A computed tomography scan of the brain revealed multiple granulomas and vesicular stage of neurocysticercosis (NCC). [3] Excision biopsy of a subcutaneous nodule showed cysticerci (larval stage of T. solium ) [Figure - 2].

This confirmed the diagnosis of neurocysticercosis with cysticercosis cellulosae cutis. The patient was started on oral albendazole (10 mg/kg/day) [4] and phenytoin (5 mg/kg/day). Oral prednisolone (1 mg/kg/day) was given for 15 days in a tapering regime. The patient was discharged after 15 days and advised to complete a 28 days′ course of albendazole. [4] On follow-up after two weeks, the patient was found to be afebrile and the subcutaneous nodules had reduced in size and number. The patient continued phenytoin (5 mg/kg/day) for three months.

Tapeworm infestation is common in developing countries where crowding and poor sanitary conditions allow many opportunities for fecal contamination of food and water. Cysticercosis is the most common parasitic disease of the central nervous system worldwide, but cysticercosis cutis has been reported much less frequently. Cutaneous parasitism by larval cestodes can take the form of subcutaneous nodules, [1] generating a clinical differential diagnosis of infundibular cyst, lipoma, neurofibroma, reactive lymph nodes, granular cell tumor as well as malignant tumors. Patients usually have multiple subcutaneous nodules, as in our case. These are firm, mobile, and sometimes painful, occurring mainly on the trunk and extremities. Cutaneous cysticercosis can be a clinically indolent disease or can be associated with visceral and central nervous system involvement, as in this case.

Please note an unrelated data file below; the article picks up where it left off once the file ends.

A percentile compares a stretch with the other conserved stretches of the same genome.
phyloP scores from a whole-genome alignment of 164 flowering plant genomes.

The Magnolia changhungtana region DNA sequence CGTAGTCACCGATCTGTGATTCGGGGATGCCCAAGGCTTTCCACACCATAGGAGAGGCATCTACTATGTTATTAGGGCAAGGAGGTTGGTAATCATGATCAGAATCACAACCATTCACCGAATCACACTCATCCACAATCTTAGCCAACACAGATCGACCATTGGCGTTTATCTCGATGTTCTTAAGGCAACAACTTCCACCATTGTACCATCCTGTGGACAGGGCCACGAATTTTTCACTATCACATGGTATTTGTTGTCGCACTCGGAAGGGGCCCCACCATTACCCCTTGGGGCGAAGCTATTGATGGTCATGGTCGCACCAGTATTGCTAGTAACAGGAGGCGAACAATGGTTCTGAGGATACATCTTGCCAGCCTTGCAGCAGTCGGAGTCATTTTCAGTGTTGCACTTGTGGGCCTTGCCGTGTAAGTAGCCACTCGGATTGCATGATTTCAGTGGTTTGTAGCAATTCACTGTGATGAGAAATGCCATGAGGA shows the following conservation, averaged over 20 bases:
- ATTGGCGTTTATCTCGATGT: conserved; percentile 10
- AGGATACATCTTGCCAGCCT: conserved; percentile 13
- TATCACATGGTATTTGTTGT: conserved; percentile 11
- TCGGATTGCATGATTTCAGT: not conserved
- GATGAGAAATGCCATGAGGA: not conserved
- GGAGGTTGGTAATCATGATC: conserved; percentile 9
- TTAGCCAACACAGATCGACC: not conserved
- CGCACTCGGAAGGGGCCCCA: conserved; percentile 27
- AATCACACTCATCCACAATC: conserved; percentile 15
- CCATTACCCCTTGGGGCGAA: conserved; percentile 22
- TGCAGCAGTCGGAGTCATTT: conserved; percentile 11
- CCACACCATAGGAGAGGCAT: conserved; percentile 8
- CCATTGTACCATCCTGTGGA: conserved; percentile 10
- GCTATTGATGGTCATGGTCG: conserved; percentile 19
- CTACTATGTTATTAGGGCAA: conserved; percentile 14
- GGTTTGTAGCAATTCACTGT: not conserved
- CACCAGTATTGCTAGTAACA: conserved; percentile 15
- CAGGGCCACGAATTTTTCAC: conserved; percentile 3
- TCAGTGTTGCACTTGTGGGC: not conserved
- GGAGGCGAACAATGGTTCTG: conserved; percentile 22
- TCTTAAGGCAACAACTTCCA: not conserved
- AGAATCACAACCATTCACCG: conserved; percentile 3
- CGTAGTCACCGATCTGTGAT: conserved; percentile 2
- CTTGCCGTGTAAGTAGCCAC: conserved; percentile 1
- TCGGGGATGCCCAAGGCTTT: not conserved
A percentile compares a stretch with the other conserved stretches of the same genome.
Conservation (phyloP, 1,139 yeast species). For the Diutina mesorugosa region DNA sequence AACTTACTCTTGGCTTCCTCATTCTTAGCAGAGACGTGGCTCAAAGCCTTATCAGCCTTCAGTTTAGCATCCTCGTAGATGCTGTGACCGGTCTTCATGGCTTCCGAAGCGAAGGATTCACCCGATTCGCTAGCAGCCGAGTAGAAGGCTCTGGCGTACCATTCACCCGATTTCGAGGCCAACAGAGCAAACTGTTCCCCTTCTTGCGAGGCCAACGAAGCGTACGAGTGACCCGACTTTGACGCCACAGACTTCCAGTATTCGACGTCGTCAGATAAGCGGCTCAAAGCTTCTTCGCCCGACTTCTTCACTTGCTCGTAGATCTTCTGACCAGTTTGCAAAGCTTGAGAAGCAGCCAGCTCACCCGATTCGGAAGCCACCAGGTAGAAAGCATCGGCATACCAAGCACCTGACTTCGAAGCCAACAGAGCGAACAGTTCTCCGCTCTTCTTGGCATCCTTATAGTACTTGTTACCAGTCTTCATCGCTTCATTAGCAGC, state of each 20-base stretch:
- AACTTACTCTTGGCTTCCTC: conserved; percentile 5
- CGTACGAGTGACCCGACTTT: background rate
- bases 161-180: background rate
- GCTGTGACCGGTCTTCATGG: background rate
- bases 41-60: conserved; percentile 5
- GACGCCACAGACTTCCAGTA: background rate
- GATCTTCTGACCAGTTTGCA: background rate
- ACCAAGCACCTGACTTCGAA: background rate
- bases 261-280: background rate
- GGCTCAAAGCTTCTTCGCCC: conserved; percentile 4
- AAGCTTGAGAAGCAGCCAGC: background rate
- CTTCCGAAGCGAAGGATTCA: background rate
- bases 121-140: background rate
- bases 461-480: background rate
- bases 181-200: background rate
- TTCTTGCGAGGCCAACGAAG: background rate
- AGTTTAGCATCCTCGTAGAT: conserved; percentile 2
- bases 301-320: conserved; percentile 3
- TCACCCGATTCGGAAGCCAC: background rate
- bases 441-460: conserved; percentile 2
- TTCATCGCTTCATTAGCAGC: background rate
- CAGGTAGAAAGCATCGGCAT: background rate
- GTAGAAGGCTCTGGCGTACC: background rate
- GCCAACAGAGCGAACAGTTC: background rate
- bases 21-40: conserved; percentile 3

The prerequisite of successful treatment with anti-helminthics is early diagnosis. Histopathological examination of excised nodules is the most definitive way of diagnosis, excluding other entities. Treatment options include surgery, praziquantel (3.5 g/day), and albendazole [4] (1 g/day). In this case, we have given albendazole [4] and phenytoin, along with prednisolone, which was highly effective at the dosages used, resulting in progressive regression of the lesions without any side effects.

Thus, cysticercosis should be considered in cases of subcutaneous nodules occurring in individuals in or from endemic areas; even without signs of central nervous involvement.

King DT, Gilbert DJ, Gurevitch AW, Mok MW, Hirese FM. Subcutaneous cysticercosis. Arch Dermatol 1979;115:236.
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Garcνa HH, Gonzalez AE, Evans CAW, Gilman RH. Cysticercosis Working Group in Peru. Taenia solium cysticercosis. Lancet 2003;362:547-56.
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Garcνa HH, Del Brutto OH. Imaging findings in neurocysticercosis. Acta Trop 2003;87:71-78
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Schmidt DK, Jordaan HF, Schneider J W, Cilliers J. Cerebral and subcutaneous cysticercosis treated with albendazole. Int J Dermatol 1995;34:574-9.